(laughs) What's so funny about that, Don, is that I did two episodes in 2003 of this giant, over-the-top, gayer than gay character called Serge (he pronounces it Sir gay), then I got Hairspray, so I sort of left for four years and did my Hairspray journey, and when I came back here last summer, my agent called and said,
"B & B called. They want to have you come back." I went back and did 12 episodes. They haven't killed me, but they haven't had me back since then. It may be another five years, but at this stage of the game, it's gay and I'm gay, and I'm happy to have the work. I'm a wedding planner, and it sort of sets the movement back, but you got to get the work when you can get it.
What else is new?
I'm fixing to start a web series called Old Dogs and New Tricks. I've never done one and I think it's very clever about guys around 50. And you never know where that stuff may lead... Justin Bieber!!
You did Wilbur in Hairspray in New York and on the road for a long time. You also a few years ago played Peanut in a favorite play of mine Del Shores' Southern Baptist Sissies. How did they get you to do that, as physically you're so different from Leslie Jordan, the original Peanut?
When Del Shores asked me to guest star and do it, I said "Are you crazy? I'm a good-looking man." This was 10 years ago, and I had a really nice physique, I was cut and looked really, really good. I had worked on my body and I said "I don't know how this could work!" Del said "Leave that to me!" He said he was going to make it like someone whose vanity is in their hair. They got me a really bad wig, because a lot of bald men...their self-image goes right down the drain if they don't have hair, and that was my niche, what hooked me in to the character. I made a valiant effort, I did my best with it, but I'm not right for it and I shouldn't have been cast in it.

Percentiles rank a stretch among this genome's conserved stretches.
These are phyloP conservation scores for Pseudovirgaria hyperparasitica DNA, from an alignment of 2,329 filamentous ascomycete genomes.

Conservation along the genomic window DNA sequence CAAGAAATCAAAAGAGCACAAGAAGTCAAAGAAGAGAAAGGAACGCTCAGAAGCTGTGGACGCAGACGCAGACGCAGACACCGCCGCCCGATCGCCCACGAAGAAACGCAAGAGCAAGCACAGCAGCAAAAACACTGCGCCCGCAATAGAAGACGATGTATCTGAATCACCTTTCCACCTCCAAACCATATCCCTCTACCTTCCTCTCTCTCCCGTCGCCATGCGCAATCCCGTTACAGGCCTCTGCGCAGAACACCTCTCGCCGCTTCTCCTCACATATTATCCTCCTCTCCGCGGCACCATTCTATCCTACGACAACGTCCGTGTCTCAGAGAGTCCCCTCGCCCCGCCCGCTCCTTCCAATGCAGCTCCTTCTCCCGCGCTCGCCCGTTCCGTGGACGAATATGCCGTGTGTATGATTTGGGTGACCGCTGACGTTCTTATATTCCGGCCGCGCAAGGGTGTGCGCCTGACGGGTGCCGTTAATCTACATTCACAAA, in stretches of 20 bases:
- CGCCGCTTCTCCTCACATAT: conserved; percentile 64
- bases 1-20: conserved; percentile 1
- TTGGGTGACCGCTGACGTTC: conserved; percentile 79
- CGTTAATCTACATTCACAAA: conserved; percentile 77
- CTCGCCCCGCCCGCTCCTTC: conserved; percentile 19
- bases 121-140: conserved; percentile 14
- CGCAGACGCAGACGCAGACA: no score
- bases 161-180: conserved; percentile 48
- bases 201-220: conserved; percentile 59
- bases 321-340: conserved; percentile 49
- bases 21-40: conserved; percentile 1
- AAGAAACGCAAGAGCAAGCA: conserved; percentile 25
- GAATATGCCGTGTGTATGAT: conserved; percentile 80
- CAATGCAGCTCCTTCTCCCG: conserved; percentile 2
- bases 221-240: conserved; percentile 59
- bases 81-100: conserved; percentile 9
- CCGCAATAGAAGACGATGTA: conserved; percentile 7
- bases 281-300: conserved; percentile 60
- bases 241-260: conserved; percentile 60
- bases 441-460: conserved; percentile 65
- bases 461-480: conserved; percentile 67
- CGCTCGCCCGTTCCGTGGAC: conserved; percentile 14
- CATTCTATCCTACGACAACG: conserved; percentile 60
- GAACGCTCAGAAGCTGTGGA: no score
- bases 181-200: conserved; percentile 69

I'm sure you were great. I wish I had seen you do it. I did love you in When Pegs Fly and you sang in that!
Funny you should mention that because half of my show Different is from When Pegs Fly. I loved those great torch songs to Rush Limbaugh and Strom Thurmond. I called Mark Waldrop who wrote it and he was thrilled and said he would love to write me new lyrics to replace Strom (Thurmond), who died.
Terrific! What's the favorite show you've done?
I finally got to do A Tuna Christmas two years ago in Kansas City, Missouri. I fell in love with that show the first time I saw it and always wanted to do it. I played 18 characters. I'm from Texas; those people are my family. It came from such an honest place in me. What a challenge that is to do!
Is there anything you really want to do?
I would love to be in an original Broadway cast. Start something in workshop, form it and create it, be on the cast recording, get to have that initial run on Broadway. Everyone who does that part for years and years and years after me will go, "Well this is how it was originally done with Jim J. Bullock!"
Maybe Different will be the start of just that and Jim J. Bullock will return to Broadway in a new show all his own. He's got the comedic talent and drive to do it! Remember Sterling's Upstairs @ Vitello's March 5. Make reservations, as the show will sell out! Call: (818)754-8700